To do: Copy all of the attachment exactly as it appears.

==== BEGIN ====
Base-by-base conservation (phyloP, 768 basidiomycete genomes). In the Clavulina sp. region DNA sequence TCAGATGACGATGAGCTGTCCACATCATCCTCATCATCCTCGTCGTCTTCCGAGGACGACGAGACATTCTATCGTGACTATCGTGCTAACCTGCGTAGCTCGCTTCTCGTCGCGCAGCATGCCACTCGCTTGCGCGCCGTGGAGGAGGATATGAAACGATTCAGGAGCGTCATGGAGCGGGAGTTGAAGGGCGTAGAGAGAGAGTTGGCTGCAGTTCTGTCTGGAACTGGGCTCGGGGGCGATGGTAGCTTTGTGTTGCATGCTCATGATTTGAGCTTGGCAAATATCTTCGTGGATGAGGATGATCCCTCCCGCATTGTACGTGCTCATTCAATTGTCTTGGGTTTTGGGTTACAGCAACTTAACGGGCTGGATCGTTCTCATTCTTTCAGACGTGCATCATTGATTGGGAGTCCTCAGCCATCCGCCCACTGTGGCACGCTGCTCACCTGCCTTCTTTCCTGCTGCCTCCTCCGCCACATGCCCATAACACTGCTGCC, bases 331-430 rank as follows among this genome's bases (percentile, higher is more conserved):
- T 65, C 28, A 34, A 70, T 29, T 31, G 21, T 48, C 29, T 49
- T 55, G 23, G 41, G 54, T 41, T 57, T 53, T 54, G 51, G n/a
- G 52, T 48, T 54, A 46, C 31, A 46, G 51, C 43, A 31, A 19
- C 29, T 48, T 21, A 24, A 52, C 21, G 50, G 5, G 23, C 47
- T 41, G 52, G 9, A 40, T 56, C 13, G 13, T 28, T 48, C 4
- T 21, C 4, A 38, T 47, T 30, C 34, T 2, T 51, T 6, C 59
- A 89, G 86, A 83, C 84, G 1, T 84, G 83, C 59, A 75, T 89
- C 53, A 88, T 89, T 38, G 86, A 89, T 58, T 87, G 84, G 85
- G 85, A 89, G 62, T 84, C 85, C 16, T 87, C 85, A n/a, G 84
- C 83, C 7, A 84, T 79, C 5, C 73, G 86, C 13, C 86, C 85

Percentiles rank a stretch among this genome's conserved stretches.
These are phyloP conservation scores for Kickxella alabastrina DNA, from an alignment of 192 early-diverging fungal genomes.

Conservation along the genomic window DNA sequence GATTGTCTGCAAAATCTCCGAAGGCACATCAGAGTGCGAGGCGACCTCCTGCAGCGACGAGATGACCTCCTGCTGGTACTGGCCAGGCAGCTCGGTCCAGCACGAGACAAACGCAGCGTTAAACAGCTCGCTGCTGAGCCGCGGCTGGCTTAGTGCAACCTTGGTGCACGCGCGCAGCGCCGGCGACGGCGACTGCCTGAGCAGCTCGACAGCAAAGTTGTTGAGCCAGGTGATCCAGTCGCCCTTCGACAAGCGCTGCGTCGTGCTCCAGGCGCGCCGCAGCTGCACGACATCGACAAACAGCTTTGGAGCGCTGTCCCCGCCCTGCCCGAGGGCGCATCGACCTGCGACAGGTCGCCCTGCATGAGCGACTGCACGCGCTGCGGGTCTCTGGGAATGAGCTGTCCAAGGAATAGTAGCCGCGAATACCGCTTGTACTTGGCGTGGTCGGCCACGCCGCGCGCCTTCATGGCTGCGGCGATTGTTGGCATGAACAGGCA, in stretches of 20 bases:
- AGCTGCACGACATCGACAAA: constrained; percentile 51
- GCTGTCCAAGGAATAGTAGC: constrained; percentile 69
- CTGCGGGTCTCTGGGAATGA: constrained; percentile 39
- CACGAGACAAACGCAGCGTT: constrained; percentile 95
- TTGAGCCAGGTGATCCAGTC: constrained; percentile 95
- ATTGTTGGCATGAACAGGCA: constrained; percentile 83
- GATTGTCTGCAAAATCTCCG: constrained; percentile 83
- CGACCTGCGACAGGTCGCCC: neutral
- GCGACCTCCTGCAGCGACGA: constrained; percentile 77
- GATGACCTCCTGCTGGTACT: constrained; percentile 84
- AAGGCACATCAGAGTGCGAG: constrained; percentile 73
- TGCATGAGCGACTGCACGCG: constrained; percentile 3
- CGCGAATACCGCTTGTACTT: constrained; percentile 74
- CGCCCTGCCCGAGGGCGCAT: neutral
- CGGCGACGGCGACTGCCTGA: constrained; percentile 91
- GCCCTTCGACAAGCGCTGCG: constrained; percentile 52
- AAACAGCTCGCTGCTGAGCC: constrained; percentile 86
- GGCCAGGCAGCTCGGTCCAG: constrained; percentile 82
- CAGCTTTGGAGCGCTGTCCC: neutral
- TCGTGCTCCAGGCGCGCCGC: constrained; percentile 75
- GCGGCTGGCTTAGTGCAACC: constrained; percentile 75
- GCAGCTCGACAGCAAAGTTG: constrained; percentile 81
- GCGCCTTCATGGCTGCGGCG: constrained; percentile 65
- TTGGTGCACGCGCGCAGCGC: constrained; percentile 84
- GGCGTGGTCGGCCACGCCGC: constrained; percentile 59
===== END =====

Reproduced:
Base-by-base conservation (phyloP, 768 basidiomycete genomes). In the Clavulina sp. region DNA sequence TCAGATGACGATGAGCTGTCCACATCATCCTCATCATCCTCGTCGTCTTCCGAGGACGACGAGACATTCTATCGTGACTATCGTGCTAACCTGCGTAGCTCGCTTCTCGTCGCGCAGCATGCCACTCGCTTGCGCGCCGTGGAGGAGGATATGAAACGATTCAGGAGCGTCATGGAGCGGGAGTTGAAGGGCGTAGAGAGAGAGTTGGCTGCAGTTCTGTCTGGAACTGGGCTCGGGGGCGATGGTAGCTTTGTGTTGCATGCTCATGATTTGAGCTTGGCAAATATCTTCGTGGATGAGGATGATCCCTCCCGCATTGTACGTGCTCATTCAATTGTCTTGGGTTTTGGGTTACAGCAACTTAACGGGCTGGATCGTTCTCATTCTTTCAGACGTGCATCATTGATTGGGAGTCCTCAGCCATCCGCCCACTGTGGCACGCTGCTCACCTGCCTTCTTTCCTGCTGCCTCCTCCGCCACATGCCCATAACACTGCTGCC, bases 331-430 rank as follows among this genome's bases (percentile, higher is more conserved):
- T 65, C 28, A 34, A 70, T 29, T 31, G 21, T 48, C 29, T 49
- T 55, G 23, G 41, G 54, T 41, T 57, T 53, T 54, G 51, G n/a
- G 52, T 48, T 54, A 46, C 31, A 46, G 51, C 43, A 31, A 19
- C 29, T 48, T 21, A 24, A 52, C 21, G 50, G 5, G 23, C 47
- T 41, G 52, G 9, A 40, T 56, C 13, G 13, T 28, T 48, C 4
- T 21, C 4, A 38, T 47, T 30, C 34, T 2, T 51, T 6, C 59
- A 89, G 86, A 83, C 84, G 1, T 84, G 83, C 59, A 75, T 89
- C 53, A 88, T 89, T 38, G 86, A 89, T 58, T 87, G 84, G 85
- G 85, A 89, G 62, T 84, C 85, C 16, T 87, C 85, A n/a, G 84
- C 83, C 7, A 84, T 79, C 5, C 73, G 86, C 13, C 86, C 85

Percentiles rank a stretch among this genome's conserved stretches.
These are phyloP conservation scores for Kickxella alabastrina DNA, from an alignment of 192 early-diverging fungal genomes.

Conservation along the genomic window DNA sequence GATTGTCTGCAAAATCTCCGAAGGCACATCAGAGTGCGAGGCGACCTCCTGCAGCGACGAGATGACCTCCTGCTGGTACTGGCCAGGCAGCTCGGTCCAGCACGAGACAAACGCAGCGTTAAACAGCTCGCTGCTGAGCCGCGGCTGGCTTAGTGCAACCTTGGTGCACGCGCGCAGCGCCGGCGACGGCGACTGCCTGAGCAGCTCGACAGCAAAGTTGTTGAGCCAGGTGATCCAGTCGCCCTTCGACAAGCGCTGCGTCGTGCTCCAGGCGCGCCGCAGCTGCACGACATCGACAAACAGCTTTGGAGCGCTGTCCCCGCCCTGCCCGAGGGCGCATCGACCTGCGACAGGTCGCCCTGCATGAGCGACTGCACGCGCTGCGGGTCTCTGGGAATGAGCTGTCCAAGGAATAGTAGCCGCGAATACCGCTTGTACTTGGCGTGGTCGGCCACGCCGCGCGCCTTCATGGCTGCGGCGATTGTTGGCATGAACAGGCA, in stretches of 20 bases:
- AGCTGCACGACATCGACAAA: constrained; percentile 51
- GCTGTCCAAGGAATAGTAGC: constrained; percentile 69
- CTGCGGGTCTCTGGGAATGA: constrained; percentile 39
- CACGAGACAAACGCAGCGTT: constrained; percentile 95
- TTGAGCCAGGTGATCCAGTC: constrained; percentile 95
- ATTGTTGGCATGAACAGGCA: constrained; percentile 83
- GATTGTCTGCAAAATCTCCG: constrained; percentile 83
- CGACCTGCGACAGGTCGCCC: neutral
- GCGACCTCCTGCAGCGACGA: constrained; percentile 77
- GATGACCTCCTGCTGGTACT: constrained; percentile 84
- AAGGCACATCAGAGTGCGAG: constrained; percentile 73
- TGCATGAGCGACTGCACGCG: constrained; percentile 3
- CGCGAATACCGCTTGTACTT: constrained; percentile 74
- CGCCCTGCCCGAGGGCGCAT: neutral
- CGGCGACGGCGACTGCCTGA: constrained; percentile 91
- GCCCTTCGACAAGCGCTGCG: constrained; percentile 52
- AAACAGCTCGCTGCTGAGCC: constrained; percentile 86
- GGCCAGGCAGCTCGGTCCAG: constrained; percentile 82
- CAGCTTTGGAGCGCTGTCCC: neutral
- TCGTGCTCCAGGCGCGCCGC: constrained; percentile 75
- GCGGCTGGCTTAGTGCAACC: constrained; percentile 75
- GCAGCTCGACAGCAAAGTTG: constrained; percentile 81
- GCGCCTTCATGGCTGCGGCG: constrained; percentile 65
- TTGGTGCACGCGCGCAGCGC: constrained; percentile 84
- GGCGTGGTCGGCCACGCCGC: constrained; percentile 59